An employer also risks liability for its employee’s violent acts if the employer knew or should have known that the employee was a danger to others. An employer may be liable for negligent hiring for failing to exercise reasonable care in placing an individual with known propensities, or propensities that should have been discovered by reasonable investigation, in an employment position in which, due to the circumstances of the employment, it should have been foreseeable that the hired individual posed a threat of injury to others. Negligent retention is a distinct cause of action in Virginia, for circumstances in which an employer knew or should have known of an employee’s incompetence, negligence, or unfitness for a position. The federal and state courts in Virginia differ with regard to the necessary elements of a negligent retention claim. Unlike the Virginia state courts, the federal courts require a showing of “physical injury”; generally not an issue in workplace violence cases.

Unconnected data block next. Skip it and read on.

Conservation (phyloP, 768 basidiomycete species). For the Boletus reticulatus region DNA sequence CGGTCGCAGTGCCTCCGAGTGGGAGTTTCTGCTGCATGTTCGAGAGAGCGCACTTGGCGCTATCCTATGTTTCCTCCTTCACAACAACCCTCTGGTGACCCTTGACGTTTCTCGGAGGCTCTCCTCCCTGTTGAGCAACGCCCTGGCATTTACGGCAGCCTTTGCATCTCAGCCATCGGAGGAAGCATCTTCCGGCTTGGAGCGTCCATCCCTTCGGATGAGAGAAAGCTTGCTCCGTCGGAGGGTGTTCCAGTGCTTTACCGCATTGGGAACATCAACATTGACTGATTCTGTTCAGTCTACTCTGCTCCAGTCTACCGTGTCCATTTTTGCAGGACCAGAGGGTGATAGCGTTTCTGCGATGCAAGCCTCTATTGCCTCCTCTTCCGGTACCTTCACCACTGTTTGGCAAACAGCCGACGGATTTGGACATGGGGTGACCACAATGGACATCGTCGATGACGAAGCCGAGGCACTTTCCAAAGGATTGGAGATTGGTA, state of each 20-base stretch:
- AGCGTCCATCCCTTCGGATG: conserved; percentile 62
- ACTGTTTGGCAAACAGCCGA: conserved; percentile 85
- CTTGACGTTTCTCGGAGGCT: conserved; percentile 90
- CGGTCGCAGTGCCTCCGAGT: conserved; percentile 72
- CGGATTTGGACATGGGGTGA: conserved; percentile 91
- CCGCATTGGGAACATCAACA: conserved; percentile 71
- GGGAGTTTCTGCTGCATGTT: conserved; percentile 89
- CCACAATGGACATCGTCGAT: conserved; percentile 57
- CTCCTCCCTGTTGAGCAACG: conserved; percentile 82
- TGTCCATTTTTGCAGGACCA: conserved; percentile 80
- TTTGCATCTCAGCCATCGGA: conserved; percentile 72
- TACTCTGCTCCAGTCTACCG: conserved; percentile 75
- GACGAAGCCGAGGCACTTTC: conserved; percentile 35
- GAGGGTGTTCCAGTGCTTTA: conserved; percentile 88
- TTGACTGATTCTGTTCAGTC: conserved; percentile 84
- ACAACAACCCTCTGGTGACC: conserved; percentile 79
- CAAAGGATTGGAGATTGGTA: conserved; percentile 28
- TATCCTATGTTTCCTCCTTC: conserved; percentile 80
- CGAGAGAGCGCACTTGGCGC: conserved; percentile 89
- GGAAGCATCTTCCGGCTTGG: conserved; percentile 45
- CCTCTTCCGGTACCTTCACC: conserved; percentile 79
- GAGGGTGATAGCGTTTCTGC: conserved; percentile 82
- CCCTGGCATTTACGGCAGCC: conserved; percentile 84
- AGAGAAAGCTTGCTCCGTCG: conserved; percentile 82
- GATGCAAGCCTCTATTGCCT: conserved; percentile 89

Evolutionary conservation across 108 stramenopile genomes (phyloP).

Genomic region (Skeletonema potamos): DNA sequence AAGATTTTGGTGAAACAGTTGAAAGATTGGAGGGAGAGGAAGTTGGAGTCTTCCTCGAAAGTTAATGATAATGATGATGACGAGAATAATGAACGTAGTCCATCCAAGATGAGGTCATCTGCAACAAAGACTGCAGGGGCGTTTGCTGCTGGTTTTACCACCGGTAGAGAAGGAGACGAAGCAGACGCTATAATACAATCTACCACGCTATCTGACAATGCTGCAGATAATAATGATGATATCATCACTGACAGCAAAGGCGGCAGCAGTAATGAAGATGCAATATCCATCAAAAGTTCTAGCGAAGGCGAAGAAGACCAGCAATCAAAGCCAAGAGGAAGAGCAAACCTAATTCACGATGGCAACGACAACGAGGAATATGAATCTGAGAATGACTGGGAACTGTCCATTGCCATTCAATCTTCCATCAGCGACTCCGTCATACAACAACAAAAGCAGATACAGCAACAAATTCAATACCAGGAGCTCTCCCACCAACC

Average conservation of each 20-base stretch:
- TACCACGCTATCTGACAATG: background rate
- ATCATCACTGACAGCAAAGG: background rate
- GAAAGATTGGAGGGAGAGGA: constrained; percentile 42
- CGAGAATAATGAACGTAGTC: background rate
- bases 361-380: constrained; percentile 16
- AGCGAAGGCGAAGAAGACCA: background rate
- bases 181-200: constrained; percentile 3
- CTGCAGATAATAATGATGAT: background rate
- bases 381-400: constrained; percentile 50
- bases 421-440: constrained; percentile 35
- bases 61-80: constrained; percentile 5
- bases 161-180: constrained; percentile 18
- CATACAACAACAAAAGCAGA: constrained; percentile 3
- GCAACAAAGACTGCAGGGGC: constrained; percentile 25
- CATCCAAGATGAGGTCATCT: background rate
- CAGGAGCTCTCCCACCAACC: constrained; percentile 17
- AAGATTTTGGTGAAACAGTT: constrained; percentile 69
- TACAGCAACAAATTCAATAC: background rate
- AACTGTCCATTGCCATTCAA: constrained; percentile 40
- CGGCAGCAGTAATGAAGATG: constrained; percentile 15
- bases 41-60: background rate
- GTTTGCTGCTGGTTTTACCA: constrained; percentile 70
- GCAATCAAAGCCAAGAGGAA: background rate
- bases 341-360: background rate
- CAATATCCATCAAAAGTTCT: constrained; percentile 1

Violence by Third Parties
Employers may be liable to an employee or customer injured by a third party, if the employer knew of the danger or it was reasonably foreseeable. Because an employer has a duty to guard against the foreseeable intentional or criminal conduct of others, an employer may be personally liable if the employer knew of the danger posed by a specific or general reasonably foreseeable outside threat. Virginia courts have traditionally stated that assaultive criminal behavior by unrelated third persons is not reasonably foreseeable, but prior known incidents of violence may be sufficient to raise an issue of fact for a jury to decide.
The Exclusivity Rule of the Virginia Workers Compensation Act